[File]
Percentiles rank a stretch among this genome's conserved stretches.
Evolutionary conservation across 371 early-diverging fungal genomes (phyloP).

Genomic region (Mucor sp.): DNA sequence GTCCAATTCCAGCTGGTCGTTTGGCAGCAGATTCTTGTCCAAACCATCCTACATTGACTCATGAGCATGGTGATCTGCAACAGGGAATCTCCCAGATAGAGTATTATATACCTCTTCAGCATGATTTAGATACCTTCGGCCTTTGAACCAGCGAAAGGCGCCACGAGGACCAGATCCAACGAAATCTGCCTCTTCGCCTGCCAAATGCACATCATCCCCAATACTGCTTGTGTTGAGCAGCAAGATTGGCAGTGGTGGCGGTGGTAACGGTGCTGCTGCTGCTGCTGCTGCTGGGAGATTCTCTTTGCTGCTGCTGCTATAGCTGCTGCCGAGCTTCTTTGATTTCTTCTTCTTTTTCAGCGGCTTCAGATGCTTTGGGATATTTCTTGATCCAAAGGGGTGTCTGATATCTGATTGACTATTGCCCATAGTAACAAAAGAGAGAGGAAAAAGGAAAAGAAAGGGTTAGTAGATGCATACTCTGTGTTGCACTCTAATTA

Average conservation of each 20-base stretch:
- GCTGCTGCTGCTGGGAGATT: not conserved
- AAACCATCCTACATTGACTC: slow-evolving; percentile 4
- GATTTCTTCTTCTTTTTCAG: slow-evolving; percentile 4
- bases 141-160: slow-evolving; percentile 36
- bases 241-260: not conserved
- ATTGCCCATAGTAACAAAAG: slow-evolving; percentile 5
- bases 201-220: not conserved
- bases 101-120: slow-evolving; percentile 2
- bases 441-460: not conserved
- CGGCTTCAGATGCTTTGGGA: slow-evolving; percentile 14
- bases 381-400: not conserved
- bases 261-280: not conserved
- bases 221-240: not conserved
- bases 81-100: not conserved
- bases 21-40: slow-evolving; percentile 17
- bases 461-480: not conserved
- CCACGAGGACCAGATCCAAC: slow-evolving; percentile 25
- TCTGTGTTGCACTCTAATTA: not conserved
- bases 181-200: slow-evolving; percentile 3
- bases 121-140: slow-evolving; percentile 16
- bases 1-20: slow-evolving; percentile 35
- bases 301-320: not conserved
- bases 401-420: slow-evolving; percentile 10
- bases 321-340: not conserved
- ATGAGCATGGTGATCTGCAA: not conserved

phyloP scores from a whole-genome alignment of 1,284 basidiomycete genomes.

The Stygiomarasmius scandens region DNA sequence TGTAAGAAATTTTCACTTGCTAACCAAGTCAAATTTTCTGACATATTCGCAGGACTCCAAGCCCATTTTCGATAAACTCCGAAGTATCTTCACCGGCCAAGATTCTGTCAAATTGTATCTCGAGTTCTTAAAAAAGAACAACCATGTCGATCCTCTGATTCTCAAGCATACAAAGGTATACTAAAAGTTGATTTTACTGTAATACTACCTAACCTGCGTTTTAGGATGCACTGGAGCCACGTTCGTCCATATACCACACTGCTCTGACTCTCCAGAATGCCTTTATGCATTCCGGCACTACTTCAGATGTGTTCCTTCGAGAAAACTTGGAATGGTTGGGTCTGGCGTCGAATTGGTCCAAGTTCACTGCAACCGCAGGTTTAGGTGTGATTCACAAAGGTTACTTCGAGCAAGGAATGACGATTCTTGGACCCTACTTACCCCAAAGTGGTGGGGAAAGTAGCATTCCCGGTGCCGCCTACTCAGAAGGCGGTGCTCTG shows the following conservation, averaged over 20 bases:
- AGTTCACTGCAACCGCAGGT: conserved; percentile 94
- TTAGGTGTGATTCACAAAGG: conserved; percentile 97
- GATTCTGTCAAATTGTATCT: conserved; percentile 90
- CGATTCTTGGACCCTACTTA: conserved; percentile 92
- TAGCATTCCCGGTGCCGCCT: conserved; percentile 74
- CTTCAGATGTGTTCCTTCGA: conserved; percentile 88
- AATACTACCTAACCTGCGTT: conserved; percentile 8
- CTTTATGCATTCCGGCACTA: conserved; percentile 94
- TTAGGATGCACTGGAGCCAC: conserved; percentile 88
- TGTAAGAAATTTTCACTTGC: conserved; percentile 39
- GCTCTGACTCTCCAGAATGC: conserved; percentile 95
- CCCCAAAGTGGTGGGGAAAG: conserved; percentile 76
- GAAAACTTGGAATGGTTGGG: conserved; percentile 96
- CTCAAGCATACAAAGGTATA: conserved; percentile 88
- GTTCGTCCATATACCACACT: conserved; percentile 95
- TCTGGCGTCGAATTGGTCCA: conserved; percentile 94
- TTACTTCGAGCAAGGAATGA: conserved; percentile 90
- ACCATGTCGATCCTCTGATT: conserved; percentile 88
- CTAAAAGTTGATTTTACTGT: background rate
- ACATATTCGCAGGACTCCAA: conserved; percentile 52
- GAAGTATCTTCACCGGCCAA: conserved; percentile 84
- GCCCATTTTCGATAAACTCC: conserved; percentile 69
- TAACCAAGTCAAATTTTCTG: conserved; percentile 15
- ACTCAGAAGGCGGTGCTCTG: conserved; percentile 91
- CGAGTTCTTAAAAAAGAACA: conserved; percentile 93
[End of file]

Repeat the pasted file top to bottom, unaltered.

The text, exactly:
Percentiles rank a stretch among this genome's conserved stretches.
Evolutionary conservation across 371 early-diverging fungal genomes (phyloP).

Genomic region (Mucor sp.): DNA sequence GTCCAATTCCAGCTGGTCGTTTGGCAGCAGATTCTTGTCCAAACCATCCTACATTGACTCATGAGCATGGTGATCTGCAACAGGGAATCTCCCAGATAGAGTATTATATACCTCTTCAGCATGATTTAGATACCTTCGGCCTTTGAACCAGCGAAAGGCGCCACGAGGACCAGATCCAACGAAATCTGCCTCTTCGCCTGCCAAATGCACATCATCCCCAATACTGCTTGTGTTGAGCAGCAAGATTGGCAGTGGTGGCGGTGGTAACGGTGCTGCTGCTGCTGCTGCTGCTGGGAGATTCTCTTTGCTGCTGCTGCTATAGCTGCTGCCGAGCTTCTTTGATTTCTTCTTCTTTTTCAGCGGCTTCAGATGCTTTGGGATATTTCTTGATCCAAAGGGGTGTCTGATATCTGATTGACTATTGCCCATAGTAACAAAAGAGAGAGGAAAAAGGAAAAGAAAGGGTTAGTAGATGCATACTCTGTGTTGCACTCTAATTA

Average conservation of each 20-base stretch:
- GCTGCTGCTGCTGGGAGATT: not conserved
- AAACCATCCTACATTGACTC: slow-evolving; percentile 4
- GATTTCTTCTTCTTTTTCAG: slow-evolving; percentile 4
- bases 141-160: slow-evolving; percentile 36
- bases 241-260: not conserved
- ATTGCCCATAGTAACAAAAG: slow-evolving; percentile 5
- bases 201-220: not conserved
- bases 101-120: slow-evolving; percentile 2
- bases 441-460: not conserved
- CGGCTTCAGATGCTTTGGGA: slow-evolving; percentile 14
- bases 381-400: not conserved
- bases 261-280: not conserved
- bases 221-240: not conserved
- bases 81-100: not conserved
- bases 21-40: slow-evolving; percentile 17
- bases 461-480: not conserved
- CCACGAGGACCAGATCCAAC: slow-evolving; percentile 25
- TCTGTGTTGCACTCTAATTA: not conserved
- bases 181-200: slow-evolving; percentile 3
- bases 121-140: slow-evolving; percentile 16
- bases 1-20: slow-evolving; percentile 35
- bases 301-320: not conserved
- bases 401-420: slow-evolving; percentile 10
- bases 321-340: not conserved
- ATGAGCATGGTGATCTGCAA: not conserved

phyloP scores from a whole-genome alignment of 1,284 basidiomycete genomes.

The Stygiomarasmius scandens region DNA sequence TGTAAGAAATTTTCACTTGCTAACCAAGTCAAATTTTCTGACATATTCGCAGGACTCCAAGCCCATTTTCGATAAACTCCGAAGTATCTTCACCGGCCAAGATTCTGTCAAATTGTATCTCGAGTTCTTAAAAAAGAACAACCATGTCGATCCTCTGATTCTCAAGCATACAAAGGTATACTAAAAGTTGATTTTACTGTAATACTACCTAACCTGCGTTTTAGGATGCACTGGAGCCACGTTCGTCCATATACCACACTGCTCTGACTCTCCAGAATGCCTTTATGCATTCCGGCACTACTTCAGATGTGTTCCTTCGAGAAAACTTGGAATGGTTGGGTCTGGCGTCGAATTGGTCCAAGTTCACTGCAACCGCAGGTTTAGGTGTGATTCACAAAGGTTACTTCGAGCAAGGAATGACGATTCTTGGACCCTACTTACCCCAAAGTGGTGGGGAAAGTAGCATTCCCGGTGCCGCCTACTCAGAAGGCGGTGCTCTG shows the following conservation, averaged over 20 bases:
- AGTTCACTGCAACCGCAGGT: conserved; percentile 94
- TTAGGTGTGATTCACAAAGG: conserved; percentile 97
- GATTCTGTCAAATTGTATCT: conserved; percentile 90
- CGATTCTTGGACCCTACTTA: conserved; percentile 92
- TAGCATTCCCGGTGCCGCCT: conserved; percentile 74
- CTTCAGATGTGTTCCTTCGA: conserved; percentile 88
- AATACTACCTAACCTGCGTT: conserved; percentile 8
- CTTTATGCATTCCGGCACTA: conserved; percentile 94
- TTAGGATGCACTGGAGCCAC: conserved; percentile 88
- TGTAAGAAATTTTCACTTGC: conserved; percentile 39
- GCTCTGACTCTCCAGAATGC: conserved; percentile 95
- CCCCAAAGTGGTGGGGAAAG: conserved; percentile 76
- GAAAACTTGGAATGGTTGGG: conserved; percentile 96
- CTCAAGCATACAAAGGTATA: conserved; percentile 88
- GTTCGTCCATATACCACACT: conserved; percentile 95
- TCTGGCGTCGAATTGGTCCA: conserved; percentile 94
- TTACTTCGAGCAAGGAATGA: conserved; percentile 90
- ACCATGTCGATCCTCTGATT: conserved; percentile 88
- CTAAAAGTTGATTTTACTGT: background rate
- ACATATTCGCAGGACTCCAA: conserved; percentile 52
- GAAGTATCTTCACCGGCCAA: conserved; percentile 84
- GCCCATTTTCGATAAACTCC: conserved; percentile 69
- TAACCAAGTCAAATTTTCTG: conserved; percentile 15
- ACTCAGAAGGCGGTGCTCTG: conserved; percentile 91
- CGAGTTCTTAAAAAAGAACA: conserved; percentile 93